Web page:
For those of us of a certain age, documentaries about entertainment personalities who are no longer with us generate feelings of nostalgia for the bygone decades of our lives.
For younger people, the same documentaries open windows on a world they can only vaguely imagine.
Such is the case with the new two-part documentary about the life and career of George Carlin that premiered on HBO last Friday and started streaming the same day on HBO Max.
Titled “George Carlin’s American Dream” and directed by Judd Apatow and Michael Bonfiglio, this documentary represents a rare, in-depth look at Carlin’s world, both public and private.
Its length is a godsend -- approximately three hours and 40 minutes, give or take -- allowing for a motherlode of vintage clips of Carlin on stage, at home and in TV interviews.
The directors have done a very diligent job putting together this engrossing film from all of the raw material they managed to assemble.
It does indeed add up to a very comprehensive telling of the Carlin story, from his hardscrabble childhood in Morningside Heights and his struggles to make ends meet at the outset of his career in the early 1960s to his subsequent fame as a sought-after, headlining comedian who frequently guest-hosted and performed on Johnny Carson’s “Tonight Show.”
To which younger people might ask, “Who’s Johnny Carson?” Well, he was a guy who hosted “The Tonight Show” on NBC for 30 years. He was hugely successful in an era when America watched only three TV networks.
“What?” They might ask incredulously. “Only three networks? You’re kidding, right?” You get the point.
For the millions who were not yet born when Carson called it quits in 1992, people such as he and George Carlin are historical figures on par with Thomas Edison or Franklin Roosevelt.
Thus, young people will get a lot out of “George Carlin’s American Dream” precisely because it succeeds in bringing this entertainer and his era vividly to life.
For older viewers who enjoy revisiting the good ol’ days every once in a while (because all “ol’ days” are good, right?), this documentary is just as vivid.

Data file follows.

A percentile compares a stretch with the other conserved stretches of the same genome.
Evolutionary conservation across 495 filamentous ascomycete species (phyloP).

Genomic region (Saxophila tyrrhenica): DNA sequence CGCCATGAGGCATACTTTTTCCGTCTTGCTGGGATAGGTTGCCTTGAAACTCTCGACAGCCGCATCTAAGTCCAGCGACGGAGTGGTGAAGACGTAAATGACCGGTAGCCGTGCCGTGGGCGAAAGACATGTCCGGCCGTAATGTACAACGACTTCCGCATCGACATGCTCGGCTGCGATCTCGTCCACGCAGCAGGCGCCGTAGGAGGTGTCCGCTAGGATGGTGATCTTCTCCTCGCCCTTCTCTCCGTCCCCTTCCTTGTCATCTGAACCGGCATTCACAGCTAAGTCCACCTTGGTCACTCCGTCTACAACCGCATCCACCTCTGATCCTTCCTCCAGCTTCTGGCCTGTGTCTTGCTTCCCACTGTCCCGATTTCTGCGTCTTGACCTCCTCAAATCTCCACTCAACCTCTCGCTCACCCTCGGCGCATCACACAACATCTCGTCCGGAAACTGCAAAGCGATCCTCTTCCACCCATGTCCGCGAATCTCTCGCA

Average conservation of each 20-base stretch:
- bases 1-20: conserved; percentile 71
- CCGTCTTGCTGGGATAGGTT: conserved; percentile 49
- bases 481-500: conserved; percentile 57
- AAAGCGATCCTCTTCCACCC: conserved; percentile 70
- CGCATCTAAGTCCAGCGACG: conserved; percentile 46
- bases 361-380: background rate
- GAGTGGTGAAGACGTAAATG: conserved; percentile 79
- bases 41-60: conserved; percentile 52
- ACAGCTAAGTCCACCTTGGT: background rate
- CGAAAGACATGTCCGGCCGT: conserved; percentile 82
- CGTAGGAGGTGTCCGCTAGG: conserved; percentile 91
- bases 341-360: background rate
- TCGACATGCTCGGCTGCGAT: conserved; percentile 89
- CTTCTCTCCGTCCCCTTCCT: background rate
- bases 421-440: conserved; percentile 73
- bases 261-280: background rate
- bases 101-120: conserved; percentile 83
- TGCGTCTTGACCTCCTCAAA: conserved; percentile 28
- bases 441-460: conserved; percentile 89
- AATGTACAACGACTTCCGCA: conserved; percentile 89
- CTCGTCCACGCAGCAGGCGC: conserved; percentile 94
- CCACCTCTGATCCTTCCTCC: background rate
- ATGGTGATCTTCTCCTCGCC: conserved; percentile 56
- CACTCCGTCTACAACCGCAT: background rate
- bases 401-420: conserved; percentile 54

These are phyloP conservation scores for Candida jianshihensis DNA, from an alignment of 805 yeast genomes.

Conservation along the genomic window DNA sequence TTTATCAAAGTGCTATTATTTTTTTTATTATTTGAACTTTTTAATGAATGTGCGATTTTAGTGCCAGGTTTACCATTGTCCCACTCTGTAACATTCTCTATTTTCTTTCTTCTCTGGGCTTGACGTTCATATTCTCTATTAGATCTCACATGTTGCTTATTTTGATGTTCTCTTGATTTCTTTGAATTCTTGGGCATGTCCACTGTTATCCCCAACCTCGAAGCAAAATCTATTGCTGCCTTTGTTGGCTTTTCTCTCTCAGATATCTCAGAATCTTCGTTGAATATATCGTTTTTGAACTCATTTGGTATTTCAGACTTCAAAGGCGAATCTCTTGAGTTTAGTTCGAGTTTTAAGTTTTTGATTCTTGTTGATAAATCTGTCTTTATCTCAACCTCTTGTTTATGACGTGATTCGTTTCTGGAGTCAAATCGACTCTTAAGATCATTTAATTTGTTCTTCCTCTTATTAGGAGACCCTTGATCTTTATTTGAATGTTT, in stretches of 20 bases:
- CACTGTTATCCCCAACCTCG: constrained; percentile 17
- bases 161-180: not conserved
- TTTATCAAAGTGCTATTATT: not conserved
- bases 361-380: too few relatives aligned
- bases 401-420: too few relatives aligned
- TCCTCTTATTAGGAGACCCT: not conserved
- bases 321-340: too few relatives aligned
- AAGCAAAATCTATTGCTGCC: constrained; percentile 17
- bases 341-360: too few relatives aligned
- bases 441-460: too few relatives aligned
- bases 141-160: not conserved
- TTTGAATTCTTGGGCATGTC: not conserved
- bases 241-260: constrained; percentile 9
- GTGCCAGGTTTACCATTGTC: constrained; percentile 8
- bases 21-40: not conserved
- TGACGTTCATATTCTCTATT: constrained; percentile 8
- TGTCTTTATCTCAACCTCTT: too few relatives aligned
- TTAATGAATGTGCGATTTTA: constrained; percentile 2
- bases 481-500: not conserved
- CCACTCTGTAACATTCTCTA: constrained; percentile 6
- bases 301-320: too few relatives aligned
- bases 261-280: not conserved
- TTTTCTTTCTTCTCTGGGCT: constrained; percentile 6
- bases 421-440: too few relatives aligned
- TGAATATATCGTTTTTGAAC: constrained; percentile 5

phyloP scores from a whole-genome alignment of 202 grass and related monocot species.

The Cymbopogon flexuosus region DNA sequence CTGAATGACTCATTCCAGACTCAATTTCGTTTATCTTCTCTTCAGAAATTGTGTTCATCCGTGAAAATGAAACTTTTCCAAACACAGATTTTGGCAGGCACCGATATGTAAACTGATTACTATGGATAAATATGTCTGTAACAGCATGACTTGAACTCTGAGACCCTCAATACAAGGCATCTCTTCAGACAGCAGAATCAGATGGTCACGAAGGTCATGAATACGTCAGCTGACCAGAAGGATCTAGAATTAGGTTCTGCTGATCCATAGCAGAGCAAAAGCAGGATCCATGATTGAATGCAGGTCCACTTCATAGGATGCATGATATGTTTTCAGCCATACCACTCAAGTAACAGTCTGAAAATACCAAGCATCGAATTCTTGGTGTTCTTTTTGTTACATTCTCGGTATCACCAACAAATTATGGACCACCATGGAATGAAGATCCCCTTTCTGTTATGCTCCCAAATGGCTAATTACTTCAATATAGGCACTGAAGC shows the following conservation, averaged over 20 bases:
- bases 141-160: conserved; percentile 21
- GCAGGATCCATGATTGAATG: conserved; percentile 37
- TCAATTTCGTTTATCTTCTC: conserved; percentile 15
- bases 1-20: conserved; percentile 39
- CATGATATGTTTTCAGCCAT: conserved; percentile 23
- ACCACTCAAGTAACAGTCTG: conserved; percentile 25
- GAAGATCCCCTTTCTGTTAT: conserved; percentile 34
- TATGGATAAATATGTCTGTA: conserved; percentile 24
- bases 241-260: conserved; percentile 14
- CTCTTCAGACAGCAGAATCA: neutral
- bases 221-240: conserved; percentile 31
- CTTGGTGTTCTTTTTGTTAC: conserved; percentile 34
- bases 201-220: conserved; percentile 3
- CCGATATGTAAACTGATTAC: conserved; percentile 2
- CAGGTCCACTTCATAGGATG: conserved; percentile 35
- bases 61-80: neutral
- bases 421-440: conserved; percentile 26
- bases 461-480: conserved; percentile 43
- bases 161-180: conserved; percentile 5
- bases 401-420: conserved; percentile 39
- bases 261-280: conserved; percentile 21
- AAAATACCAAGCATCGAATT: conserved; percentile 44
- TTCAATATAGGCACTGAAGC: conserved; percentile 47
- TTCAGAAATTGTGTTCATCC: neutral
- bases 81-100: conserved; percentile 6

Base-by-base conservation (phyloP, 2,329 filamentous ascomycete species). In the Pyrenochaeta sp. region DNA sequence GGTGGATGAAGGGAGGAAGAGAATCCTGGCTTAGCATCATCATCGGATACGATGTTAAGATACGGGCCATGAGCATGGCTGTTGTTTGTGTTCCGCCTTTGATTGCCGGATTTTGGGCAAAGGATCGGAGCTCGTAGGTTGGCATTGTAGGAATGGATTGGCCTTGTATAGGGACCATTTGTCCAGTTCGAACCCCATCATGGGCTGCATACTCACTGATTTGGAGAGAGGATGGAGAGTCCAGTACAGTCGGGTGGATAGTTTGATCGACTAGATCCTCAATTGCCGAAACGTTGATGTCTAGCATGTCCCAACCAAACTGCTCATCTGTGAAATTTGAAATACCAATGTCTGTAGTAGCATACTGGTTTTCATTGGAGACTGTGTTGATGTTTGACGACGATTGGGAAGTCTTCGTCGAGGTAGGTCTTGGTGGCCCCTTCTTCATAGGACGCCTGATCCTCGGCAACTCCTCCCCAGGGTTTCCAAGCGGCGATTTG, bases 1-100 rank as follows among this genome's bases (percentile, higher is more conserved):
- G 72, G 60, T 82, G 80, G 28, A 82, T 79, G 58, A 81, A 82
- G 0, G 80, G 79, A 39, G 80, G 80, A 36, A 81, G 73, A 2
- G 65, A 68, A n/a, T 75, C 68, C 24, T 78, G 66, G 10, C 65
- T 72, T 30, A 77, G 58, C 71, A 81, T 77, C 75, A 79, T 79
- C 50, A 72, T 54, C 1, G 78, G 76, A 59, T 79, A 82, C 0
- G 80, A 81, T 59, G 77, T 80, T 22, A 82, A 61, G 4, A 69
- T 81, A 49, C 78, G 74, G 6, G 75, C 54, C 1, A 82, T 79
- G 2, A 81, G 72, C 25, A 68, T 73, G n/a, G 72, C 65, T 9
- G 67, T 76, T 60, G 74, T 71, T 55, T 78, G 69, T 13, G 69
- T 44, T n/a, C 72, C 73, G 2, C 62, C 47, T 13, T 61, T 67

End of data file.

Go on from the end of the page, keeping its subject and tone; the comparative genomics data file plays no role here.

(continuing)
Documentaries such as this one have an understandable tendency to frame their subjects within the tumult of the times in which they lived.
With hindsight (whether 20/20 or not), conclusions about a historical subject’s position in the greater zeitgeist of his or her times are inevitable and wholly legitimate.
At such times, however, I wonder if these documentary subjects ever thought about their influence or their historical legacies while they were in the midst of living their lives.
On this subject, I am reminded of an anecdote the late Joe Franklin* once told me about Charlie Chaplin, who Joe interviewed on a radio show somewhat late in Chaplin’s life (or so said Joe).
“I had Charlie Chaplin once on my radio show and I asked him, ‘Mr. Chaplin, what about all these people who sit frame-by-frame analyzing your movies and they find all the Freudian implications, all the shadings, like every time [the little tramp character] kicks the fat man’s behind, he’s supposed to be knocking the establishment and they go on and on ... ?’ ” Joe said in the unique, merry style that was his alone.
“You know what?” Joe said. “He swore to me that he had nothing in mind when he made those movies except to make people laugh!”
*Helpful note to younger people: Joe Franklin (1926 to 2015) was a talk-show host who interviewed the notable and not-so-notable on New York radio and TV for 50 years.